F1 Returns to China Amid Concerns Over Mechanic Burnout

F1 Drivers Already Worry About Mechanics’ Burnout


Formula 1’s return to China highlights both the excitement of racing and growing concerns about the intensive schedule’s impact on team mechanics.

After a five-year hiatus, F1 has returned to China last weekend. While the show was decent but not exceptional, it was primarily the Chinese fans who stood out by giving Guanyu Zhou an emotional welcome.

How did the drivers judge the Shanghai track after a five-year absence? Were the memories better than the reality?

“This circuit has always been nice,” reacted Max Verstappen for Red Bull, obviously pleased after another flawless weekend.

“I’ve always enjoyed driving here. It’s quite technical, with degradation also playing a role. It makes for a special Grand Prix, a fun Grand Prix. The fans are great, there are big stands, and the atmosphere is excellent. So, it’s always very enjoyable to be here.”

Lando Norris experienced the finish of a Chinese Grand Prix for the first time in his career, as he pointed out…

“This is the first time I’ve finished a race here, so that feels good.”

However, the McLaren F1 driver didn’t see many fans supporting him…

“There were a few.”

Which made Max Verstappen smile beside him in the press conference…

“A lot of girls were really supporting Lando, you know. Lando! Lando!”

F1 Returns to China Amid Concerns Over Mechanic Burnout

“I’m not surprised,” blushed Lando Norris. “I hadn’t noticed that to be honest with you, so you have a good eye, Max. I was watching the track! The fans are always good here. They are passionate. There are many, obviously. The support Zhou receives here is beautiful to see at the same time. So yes, I hope after this year, I’ll have some more and it’s only my second time here, so next year, maybe I’ll have even more fans.”

Max Verstappen is somewhat more satisfied with the new sprint format.

There was also a breath of fresh air this weekend as the new sprint format took effect, adhering to the chronological order of the sessions.

Max Verstappen, who has never been a big fan of these innovations (and that’s an understatement), finds it slightly better but is primarily concerned about the increasing number of events on the calendar.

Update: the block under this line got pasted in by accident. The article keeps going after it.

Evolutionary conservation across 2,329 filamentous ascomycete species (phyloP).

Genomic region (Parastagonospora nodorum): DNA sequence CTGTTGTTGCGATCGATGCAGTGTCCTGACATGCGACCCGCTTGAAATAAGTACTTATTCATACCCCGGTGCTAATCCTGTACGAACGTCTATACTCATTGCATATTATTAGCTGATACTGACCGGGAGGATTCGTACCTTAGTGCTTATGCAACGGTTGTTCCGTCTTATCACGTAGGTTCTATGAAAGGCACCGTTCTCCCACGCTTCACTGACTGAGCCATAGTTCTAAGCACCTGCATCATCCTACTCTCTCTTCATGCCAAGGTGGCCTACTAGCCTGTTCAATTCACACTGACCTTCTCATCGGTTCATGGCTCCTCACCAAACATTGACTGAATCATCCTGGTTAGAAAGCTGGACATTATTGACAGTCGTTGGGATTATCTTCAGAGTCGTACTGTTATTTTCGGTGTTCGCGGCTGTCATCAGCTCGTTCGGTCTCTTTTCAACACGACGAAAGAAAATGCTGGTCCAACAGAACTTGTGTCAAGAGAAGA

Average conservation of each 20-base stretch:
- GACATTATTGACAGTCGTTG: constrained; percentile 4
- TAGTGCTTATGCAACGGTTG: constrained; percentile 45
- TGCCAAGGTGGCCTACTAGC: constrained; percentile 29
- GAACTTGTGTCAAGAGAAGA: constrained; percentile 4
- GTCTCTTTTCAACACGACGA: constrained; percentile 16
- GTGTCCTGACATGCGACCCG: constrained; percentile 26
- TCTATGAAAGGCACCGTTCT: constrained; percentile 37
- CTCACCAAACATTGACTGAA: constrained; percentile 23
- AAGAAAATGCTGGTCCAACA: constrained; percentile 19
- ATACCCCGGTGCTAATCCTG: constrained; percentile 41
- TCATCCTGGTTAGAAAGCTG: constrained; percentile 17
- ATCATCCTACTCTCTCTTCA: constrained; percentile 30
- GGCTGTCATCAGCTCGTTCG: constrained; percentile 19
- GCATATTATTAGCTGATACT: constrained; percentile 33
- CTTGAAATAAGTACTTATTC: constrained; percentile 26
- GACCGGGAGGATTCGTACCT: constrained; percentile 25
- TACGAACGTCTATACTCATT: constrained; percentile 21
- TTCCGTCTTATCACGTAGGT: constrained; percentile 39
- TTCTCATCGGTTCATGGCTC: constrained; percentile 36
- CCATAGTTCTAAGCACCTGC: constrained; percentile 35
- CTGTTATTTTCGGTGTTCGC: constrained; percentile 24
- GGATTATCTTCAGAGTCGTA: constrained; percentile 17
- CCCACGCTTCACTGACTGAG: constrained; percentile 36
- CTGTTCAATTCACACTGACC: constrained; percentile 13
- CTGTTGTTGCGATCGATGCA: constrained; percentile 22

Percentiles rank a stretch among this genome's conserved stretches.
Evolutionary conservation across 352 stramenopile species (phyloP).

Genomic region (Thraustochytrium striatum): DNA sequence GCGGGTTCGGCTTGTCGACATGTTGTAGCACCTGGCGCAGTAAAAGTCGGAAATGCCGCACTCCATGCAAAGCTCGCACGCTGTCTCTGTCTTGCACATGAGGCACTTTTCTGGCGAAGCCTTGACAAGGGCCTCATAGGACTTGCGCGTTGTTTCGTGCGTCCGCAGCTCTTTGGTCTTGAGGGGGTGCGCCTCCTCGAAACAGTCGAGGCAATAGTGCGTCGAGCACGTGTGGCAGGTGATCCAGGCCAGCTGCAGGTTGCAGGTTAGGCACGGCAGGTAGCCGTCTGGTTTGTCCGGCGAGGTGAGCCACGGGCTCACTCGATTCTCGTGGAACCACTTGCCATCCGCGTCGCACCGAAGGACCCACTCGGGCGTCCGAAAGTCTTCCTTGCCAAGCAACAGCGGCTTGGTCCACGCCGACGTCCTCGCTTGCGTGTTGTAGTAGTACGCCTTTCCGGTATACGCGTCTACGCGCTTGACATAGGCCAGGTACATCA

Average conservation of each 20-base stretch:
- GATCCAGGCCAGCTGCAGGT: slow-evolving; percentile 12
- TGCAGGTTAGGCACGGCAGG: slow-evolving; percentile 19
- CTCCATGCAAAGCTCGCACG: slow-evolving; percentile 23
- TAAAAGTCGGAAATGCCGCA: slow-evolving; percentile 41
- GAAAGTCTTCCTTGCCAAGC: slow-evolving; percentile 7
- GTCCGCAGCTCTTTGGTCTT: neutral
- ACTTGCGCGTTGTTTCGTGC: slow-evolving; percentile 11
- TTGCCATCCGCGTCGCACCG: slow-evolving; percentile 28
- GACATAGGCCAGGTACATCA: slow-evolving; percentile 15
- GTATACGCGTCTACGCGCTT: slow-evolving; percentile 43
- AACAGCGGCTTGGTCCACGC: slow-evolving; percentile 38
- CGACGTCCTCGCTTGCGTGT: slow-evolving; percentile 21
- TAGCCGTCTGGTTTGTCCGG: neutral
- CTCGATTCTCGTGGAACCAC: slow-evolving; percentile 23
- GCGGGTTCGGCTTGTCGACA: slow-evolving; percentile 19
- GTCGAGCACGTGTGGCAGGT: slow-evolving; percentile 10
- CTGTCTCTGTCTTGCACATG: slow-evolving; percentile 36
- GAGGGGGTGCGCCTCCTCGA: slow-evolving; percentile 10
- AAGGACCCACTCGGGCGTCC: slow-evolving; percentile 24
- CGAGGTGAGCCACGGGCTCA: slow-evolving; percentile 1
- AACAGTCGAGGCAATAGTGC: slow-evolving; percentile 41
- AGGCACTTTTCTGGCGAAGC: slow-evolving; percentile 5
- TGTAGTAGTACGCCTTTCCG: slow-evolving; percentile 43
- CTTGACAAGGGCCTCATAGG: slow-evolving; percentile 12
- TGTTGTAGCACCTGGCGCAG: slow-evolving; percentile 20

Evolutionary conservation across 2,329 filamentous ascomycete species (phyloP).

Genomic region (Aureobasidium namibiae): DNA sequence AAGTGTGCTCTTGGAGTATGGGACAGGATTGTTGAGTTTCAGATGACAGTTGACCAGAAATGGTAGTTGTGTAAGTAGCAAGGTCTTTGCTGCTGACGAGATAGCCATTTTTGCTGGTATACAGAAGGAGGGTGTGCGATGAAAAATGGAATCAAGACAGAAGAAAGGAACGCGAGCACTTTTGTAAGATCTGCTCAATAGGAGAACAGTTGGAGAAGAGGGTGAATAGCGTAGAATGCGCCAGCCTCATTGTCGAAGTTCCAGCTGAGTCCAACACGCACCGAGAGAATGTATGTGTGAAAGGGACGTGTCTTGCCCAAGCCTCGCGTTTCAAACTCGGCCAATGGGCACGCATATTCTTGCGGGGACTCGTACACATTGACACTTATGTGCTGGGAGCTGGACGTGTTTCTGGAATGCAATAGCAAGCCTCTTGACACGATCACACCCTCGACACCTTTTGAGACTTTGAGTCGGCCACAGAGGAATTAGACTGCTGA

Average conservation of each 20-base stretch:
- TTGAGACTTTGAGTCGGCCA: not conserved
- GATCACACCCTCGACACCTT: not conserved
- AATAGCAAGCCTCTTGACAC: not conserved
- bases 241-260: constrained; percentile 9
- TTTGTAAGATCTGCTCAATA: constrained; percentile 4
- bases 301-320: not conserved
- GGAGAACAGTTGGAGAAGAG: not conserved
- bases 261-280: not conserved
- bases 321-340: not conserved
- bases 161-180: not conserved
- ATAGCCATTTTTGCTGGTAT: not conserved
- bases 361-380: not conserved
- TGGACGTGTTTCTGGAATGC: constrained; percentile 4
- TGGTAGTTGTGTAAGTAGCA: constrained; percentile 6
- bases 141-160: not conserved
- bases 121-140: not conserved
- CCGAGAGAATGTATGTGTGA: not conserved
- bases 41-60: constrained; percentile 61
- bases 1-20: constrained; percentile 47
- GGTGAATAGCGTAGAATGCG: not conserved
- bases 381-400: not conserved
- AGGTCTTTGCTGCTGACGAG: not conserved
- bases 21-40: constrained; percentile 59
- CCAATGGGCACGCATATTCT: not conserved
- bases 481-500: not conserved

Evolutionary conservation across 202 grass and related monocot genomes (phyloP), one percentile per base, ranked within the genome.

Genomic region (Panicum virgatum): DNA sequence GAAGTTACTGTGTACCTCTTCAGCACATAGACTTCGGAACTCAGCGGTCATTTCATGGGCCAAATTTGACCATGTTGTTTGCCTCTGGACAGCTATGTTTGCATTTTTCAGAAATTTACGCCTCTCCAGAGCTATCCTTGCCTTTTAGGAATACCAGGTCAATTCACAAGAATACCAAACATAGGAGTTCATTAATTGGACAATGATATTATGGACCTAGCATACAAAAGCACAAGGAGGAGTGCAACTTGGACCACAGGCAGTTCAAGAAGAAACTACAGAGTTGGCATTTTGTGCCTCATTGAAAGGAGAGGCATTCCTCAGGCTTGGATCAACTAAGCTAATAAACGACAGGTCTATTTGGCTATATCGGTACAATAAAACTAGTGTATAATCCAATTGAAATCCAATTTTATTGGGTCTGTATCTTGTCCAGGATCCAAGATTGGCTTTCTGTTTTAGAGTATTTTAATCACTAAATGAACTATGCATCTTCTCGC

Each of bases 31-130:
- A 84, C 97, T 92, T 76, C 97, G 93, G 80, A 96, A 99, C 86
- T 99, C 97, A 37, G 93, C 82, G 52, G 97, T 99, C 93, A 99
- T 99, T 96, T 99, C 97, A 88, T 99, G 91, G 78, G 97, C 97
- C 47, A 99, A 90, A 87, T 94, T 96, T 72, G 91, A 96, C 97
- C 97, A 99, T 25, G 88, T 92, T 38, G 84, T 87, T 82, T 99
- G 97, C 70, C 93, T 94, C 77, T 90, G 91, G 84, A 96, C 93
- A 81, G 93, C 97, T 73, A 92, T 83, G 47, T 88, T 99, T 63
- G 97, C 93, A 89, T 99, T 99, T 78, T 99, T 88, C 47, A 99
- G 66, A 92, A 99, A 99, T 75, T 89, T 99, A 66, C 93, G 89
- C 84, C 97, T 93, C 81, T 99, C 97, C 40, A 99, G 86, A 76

“The Sprint format was better, I think. A bit more straightforward, I would say.”

“But yes, we shouldn’t overdo it either, because we’re already doing 24 races a year, including six of these Sprint events. I understand. I guess it sells more and the TV numbers are better, but it also means more stress for the mechanics and everyone else, to be at their best each time. So yes, you have to deal with it, but let’s not think that now we need 12 of these sprint races… because that’s going to take a toll on people too.”

F1 Returns to China Amid Concerns Over Mechanic Burnout

“I agree with Max,” adds Lando Norris.

“To be honest, I would always prefer the old race format [the traditional format]. That’s what I’ve always liked the most.”

“I like getting into the race and feeling the pressure right away. So having a free practice session before qualifying appeals to me. I think it gives less chance for teams to perfect their cars and prevents the hierarchy from being too dependent on the F1 cars. It works from that perspective.”

“But the main point is the impact on the mechanics and engineers. Honestly, I don’t think it’s too severe for us, the drivers. I don’t think we can complain. It’s the hundreds of mechanics and engineers we have here who have to travel so much. It’s not healthy for them. It’s not sustainable. So yes, the problem is not with us. So it’s not us you should be asking. People should rather look after the rest of the team. And that’s a limiting factor. Not whether we can get in the car every day, because I think we can, but I think the priority is to not overdo it for them, the mechanics.”

Like his peers, Sergio Pérez is also concerned about the risk of burnout in the paddock, with these new, more stressful formats.

“We really need to be careful, with 24 races… the amount of stress these events put on our mechanics is quite significant. And as a sport, we really need to take care of our staff, our mechanics. Because we are really at the limit. I think that’s a point to consider.”

F1 Returns to China Amid Concerns Over Mechanic Burnout

F1 Returns to China Amid Concerns Over Mechanic Burnout. F1 Returns to China Amid Concerns Over Mechanic Burnout

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